There's nothing like long books. They're perfect for holidays, and perfect to ramble through in the snatched spare moments of ordinary life. Here are 3 long books I've enjoyed recently.
New York by Edward Rutherfurd. My friend Emma introduced me to this epic novel of the history of New York, as seen through the eyes of the generations of a family. I learned stacks of American history, but never boringly! Rutherford tells the story of one individual through several chapters, then picks up the story of another (a son, a grandson, a nephew) until the novel reaches the recent past. I look forward to reading London, which by all accounts is even better.
Wolf Hall by Hilary Mantel. Recommended by my sister-in-law Kath, this winner of the Booker prize tells the (first half of the) story of Thomas Cromwell (yes, a sequel is coming, but not yet - *sigh*), who rose from lowly beginnings to became chief advisor to Henry VIII. I particularly enjoyed the sympathetic portrayal of Protestant martyrs like Ridley, Latimer and Tyndale. Neither a bodice-ripper nor a yawn-fest, this lyrical, skillfully-written historical novel is a very satisfying read.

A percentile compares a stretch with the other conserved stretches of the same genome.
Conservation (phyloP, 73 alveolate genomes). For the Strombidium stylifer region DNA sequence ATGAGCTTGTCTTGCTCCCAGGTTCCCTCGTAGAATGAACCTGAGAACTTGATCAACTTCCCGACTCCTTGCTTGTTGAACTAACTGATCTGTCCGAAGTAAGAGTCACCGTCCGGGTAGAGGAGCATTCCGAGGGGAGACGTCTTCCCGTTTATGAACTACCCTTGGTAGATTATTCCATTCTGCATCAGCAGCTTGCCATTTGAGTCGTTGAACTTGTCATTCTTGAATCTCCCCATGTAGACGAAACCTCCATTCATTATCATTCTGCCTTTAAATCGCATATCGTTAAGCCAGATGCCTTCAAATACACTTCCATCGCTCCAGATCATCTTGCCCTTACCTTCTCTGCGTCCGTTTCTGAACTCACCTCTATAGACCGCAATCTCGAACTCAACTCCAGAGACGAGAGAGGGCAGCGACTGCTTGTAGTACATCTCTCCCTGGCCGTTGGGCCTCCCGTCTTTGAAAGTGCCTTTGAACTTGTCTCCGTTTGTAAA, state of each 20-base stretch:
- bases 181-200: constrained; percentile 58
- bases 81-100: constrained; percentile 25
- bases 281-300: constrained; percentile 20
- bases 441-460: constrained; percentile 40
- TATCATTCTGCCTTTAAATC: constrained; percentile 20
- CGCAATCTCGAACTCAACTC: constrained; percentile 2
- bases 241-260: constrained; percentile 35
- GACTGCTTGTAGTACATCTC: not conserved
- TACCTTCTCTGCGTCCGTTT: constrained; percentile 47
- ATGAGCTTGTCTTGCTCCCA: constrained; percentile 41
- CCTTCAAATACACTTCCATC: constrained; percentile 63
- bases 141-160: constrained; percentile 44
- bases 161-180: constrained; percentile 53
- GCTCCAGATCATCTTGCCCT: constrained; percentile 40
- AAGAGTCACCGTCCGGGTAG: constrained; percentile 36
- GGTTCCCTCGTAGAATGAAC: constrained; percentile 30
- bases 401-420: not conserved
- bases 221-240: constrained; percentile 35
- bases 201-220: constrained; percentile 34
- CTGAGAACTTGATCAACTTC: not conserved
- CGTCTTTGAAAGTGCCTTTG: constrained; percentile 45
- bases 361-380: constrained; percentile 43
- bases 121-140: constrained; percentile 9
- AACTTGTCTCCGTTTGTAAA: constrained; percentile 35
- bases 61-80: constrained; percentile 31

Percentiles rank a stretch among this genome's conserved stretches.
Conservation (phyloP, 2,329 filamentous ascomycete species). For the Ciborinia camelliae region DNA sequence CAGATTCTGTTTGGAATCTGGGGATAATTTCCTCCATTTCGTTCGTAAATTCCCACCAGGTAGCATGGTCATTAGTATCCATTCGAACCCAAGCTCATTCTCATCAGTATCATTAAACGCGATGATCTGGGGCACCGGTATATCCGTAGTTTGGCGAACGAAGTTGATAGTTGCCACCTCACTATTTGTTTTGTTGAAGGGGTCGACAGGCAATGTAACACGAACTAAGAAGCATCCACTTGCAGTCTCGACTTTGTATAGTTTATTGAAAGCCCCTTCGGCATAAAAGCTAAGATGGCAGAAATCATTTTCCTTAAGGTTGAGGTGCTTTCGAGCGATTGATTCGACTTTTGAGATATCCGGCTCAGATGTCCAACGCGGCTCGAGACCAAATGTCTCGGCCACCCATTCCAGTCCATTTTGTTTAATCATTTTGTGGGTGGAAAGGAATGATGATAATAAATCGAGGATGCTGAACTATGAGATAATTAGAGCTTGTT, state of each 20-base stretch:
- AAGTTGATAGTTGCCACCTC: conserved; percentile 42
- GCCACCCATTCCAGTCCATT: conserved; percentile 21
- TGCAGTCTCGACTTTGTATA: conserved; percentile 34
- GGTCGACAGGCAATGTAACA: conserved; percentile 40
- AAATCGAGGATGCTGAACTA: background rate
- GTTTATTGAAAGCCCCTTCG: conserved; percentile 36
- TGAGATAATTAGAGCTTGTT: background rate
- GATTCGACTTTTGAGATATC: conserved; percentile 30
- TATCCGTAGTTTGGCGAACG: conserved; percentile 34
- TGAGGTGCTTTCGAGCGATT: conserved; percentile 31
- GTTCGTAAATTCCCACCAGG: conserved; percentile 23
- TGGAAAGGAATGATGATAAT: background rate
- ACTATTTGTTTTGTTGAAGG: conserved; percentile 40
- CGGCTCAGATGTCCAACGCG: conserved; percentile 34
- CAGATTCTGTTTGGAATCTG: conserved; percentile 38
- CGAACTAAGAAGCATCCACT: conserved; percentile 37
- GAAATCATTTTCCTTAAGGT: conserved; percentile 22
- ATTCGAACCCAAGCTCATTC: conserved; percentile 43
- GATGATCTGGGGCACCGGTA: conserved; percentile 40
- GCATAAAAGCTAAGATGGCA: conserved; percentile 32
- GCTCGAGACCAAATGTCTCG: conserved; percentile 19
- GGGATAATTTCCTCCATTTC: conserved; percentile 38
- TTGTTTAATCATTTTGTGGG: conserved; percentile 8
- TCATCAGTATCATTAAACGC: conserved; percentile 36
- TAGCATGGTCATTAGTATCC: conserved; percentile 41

At Home: A Short History of Domestic Life by Bill Bryson. Having read and loved A Short History of Nearly Everything, when I saw this book in Target (of all places), I raced home and put it on hold at our library. Tired of telling the story of everything, Bryson thought the history of domestic life would be simpler and more constrained - which of course it wasn't. This rambly book is packed with bizarre details like the disgusting toilet habits of Queen Elizabeth's royal party, the hazardous history of beauty treatments, and the importance of salt and pepper.